Parenting is a Journey
An Adventure of Discovery Not Only of our Children But of Ourselves as Well
Load 529 plan with gift tax exemption
By Aaron Crowe
Grandparents and other relatives wanting to be remembered for their generosity have a better option than pushing a few bucks in a kid’s hand a few times a year — putting up to $14,000 tax free into a 529 college savings plan annually.
Because 529 plan contributions are considered gifts by the IRS, the gift tax exclusion is a way for grandparents to avoid estate taxes, lower the value of their estates and contribute to a grandchild’s education.
The federal income tax advantages will only grow for the child and their parents. Money in a 529 plan grows tax free and is withdrawn without paying taxes when used for college or grad school expenses.
A 529 account can grow much more than a taxable savings account. A 529 can also be front-loaded, with up to five years of gifts that can be contributed when opening an account.
Each person can give up to $14,000 each year to any number of people without facing a gift tax. A married couple could give away $28,000 and could front-load it five times for a total initial contribution of $140,000 per child. That’s a heck of a start to saving for college.
Grandparents and other relatives can also get in on front-loading a 529 plan. Instead of giving $14,000 per year, they can give five years’ worth of contributions at once — $70,000. They can’t contribute more for another four years, however.
Advantages of 529s
Called 529 plans because that’s the section of the IRS code they’re authorized by, 529s are legally knows as “qualified tuition plans.” The savings plans are sponsored by a state or state agency, and the money must be used for higher education expenses.
These include room and board, tuition, books, computers and other college costs. If a 529 account is in a parent’s name with the child as beneficiary, the parent has control over withdrawing the money. The money can be used at any college your child chooses.
If the child doesn’t go to college, the beneficiary can be changed to another family member, such as a sibling or cousin, or even to the parent if they want to go to college.
If the money isn’t used for eligible expenses, it will be taxed as your ordinary income tax rate, along with a 10 percent penalty on the earnings.
T. Rowe Price offers the example of contributing $5,000 to a 529 and having it earn $2,000, for a balance of $7,000. If you withdraw all $7,000, only the $2,000 in earnings is taxed and the 10 percent penalty is paid on the earnings. Assuming you’re in a 25 percent tax bracket, you’d pay 25 percent, along with 10 percent of the $2,000 in taxes and penalties of $700, leaving you with $6,300 to spend.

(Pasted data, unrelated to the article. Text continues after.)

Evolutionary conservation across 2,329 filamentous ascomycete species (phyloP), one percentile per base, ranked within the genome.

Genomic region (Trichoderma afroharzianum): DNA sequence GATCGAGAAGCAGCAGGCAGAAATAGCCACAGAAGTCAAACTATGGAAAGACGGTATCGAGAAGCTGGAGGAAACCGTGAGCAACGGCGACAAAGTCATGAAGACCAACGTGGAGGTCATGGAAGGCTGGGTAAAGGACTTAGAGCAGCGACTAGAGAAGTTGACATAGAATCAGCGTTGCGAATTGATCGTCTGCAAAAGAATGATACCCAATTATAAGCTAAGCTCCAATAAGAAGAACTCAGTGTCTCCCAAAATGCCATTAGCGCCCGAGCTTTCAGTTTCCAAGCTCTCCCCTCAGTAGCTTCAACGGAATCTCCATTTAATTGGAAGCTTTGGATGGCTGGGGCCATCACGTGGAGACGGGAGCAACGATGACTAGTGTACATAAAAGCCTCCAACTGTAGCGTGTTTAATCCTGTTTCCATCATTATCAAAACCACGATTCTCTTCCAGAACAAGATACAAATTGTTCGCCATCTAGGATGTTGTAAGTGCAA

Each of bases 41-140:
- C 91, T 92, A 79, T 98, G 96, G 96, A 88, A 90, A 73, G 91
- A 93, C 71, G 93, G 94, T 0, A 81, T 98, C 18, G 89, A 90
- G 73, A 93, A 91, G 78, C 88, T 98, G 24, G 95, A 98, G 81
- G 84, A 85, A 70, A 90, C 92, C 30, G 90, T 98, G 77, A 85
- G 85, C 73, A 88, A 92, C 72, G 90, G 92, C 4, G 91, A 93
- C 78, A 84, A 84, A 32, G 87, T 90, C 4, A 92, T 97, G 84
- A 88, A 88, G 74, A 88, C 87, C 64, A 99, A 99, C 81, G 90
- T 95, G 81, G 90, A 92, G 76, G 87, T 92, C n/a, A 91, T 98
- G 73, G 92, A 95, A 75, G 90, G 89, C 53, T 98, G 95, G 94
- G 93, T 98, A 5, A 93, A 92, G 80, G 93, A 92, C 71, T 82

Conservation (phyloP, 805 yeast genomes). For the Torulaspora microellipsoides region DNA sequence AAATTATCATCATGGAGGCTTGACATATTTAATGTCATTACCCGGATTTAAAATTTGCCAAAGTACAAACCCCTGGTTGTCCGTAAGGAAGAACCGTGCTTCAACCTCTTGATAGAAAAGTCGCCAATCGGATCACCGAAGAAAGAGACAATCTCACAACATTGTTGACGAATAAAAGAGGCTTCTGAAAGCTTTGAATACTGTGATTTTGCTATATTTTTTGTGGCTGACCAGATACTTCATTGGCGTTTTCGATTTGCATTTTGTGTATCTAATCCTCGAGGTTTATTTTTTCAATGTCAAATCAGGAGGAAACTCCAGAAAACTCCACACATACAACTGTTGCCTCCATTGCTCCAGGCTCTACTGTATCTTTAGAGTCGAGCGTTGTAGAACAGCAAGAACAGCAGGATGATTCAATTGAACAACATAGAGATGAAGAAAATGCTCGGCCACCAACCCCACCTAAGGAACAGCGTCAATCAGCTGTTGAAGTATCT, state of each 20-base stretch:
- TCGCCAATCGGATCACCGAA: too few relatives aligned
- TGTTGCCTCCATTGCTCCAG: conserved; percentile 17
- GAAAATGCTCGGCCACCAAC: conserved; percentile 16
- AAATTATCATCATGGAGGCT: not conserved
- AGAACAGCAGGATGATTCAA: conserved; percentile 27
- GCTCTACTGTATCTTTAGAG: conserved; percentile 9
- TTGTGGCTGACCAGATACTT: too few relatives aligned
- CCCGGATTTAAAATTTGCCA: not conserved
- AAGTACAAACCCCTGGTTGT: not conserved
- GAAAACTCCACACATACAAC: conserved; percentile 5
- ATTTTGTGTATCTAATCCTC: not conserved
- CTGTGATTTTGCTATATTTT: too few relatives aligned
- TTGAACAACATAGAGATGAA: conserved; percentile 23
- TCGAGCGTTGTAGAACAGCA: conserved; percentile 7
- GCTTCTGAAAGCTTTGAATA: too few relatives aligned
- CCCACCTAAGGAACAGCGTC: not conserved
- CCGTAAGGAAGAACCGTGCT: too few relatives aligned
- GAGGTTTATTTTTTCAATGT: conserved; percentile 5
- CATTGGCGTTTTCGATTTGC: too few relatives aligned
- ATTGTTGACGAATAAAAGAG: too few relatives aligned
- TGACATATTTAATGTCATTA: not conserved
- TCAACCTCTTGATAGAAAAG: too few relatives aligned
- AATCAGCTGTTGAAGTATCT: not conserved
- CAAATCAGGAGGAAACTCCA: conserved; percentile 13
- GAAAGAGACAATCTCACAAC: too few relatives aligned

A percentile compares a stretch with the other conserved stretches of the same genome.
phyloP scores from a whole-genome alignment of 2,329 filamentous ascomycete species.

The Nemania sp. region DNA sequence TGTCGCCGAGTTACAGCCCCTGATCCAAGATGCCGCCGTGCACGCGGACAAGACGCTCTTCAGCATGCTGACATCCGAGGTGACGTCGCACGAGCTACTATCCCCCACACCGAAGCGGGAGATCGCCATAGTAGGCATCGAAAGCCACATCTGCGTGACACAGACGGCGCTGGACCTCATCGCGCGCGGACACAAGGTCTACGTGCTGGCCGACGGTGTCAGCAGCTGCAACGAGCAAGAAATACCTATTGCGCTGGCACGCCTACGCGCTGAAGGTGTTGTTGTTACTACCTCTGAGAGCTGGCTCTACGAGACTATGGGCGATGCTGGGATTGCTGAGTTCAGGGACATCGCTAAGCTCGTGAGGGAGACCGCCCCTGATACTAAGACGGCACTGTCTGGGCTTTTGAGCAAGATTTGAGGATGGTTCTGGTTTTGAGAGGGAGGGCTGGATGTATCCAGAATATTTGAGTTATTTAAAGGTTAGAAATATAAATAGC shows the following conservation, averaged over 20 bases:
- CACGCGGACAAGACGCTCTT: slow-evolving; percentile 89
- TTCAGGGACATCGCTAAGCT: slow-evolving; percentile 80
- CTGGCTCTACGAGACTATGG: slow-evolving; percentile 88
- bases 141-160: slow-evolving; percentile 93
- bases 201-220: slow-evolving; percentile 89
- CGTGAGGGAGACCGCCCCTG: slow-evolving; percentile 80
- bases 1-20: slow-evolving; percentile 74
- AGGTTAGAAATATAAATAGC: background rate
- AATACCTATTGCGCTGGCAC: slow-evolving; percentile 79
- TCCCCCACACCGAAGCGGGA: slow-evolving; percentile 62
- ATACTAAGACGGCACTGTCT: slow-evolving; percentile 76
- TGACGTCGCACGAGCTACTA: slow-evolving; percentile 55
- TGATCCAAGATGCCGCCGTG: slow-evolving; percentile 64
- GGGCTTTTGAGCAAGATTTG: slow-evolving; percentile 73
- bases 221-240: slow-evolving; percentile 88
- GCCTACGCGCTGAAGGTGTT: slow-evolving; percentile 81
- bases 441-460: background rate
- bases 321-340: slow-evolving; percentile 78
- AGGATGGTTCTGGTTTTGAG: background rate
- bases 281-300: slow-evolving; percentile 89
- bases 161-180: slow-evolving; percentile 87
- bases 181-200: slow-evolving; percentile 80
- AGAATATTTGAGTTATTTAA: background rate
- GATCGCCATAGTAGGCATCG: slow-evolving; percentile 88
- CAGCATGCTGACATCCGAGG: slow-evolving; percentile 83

Plans vary by state, but most 529 plans work like mutual funds. Your money is invested in stocks and bonds with the hope that it will grow faster than a savings account.
You should research any 529 plan before joining, making sure you’re comfortable with the investments and can set your risk level, such as from conservative to aggressive. Look up the plan’s recent performance.
To make the most of a 529, contribute to it regularly through automatic investments that are withdrawn each month from your checking or savings account.
A plan for the grandparent who wants control
Since a 529 plan is usually set up by a parent, the parent controls when the money is withdrawn for college expenses. Grandparents who want more control over their college donations, however, can set up a separate 529 account for a grandchild.
There are no limitations to how many 529 accounts someone can have, though there is a limit of how much can be contributed per child of about $250,000 in most states.
Setting up multiple 529 accounts could lead to some tax confusion. Some states give tax benefits only to the account owner, while others give them to the account owner and the contributor.
Putting $14,000 into a 529 plan each year for a grandchild is an extremely generous way to get in the good graces of a grandchild and their parents. It’s said that money can’t buy love, but the gift of a college education should be worth a lot of extra hugs and kisses.
Aaron Crowe is a freelance journalist in the Bay Area who has worked as a newspaper editor and reporter. He now writes for websites, specializing in personal finance writing.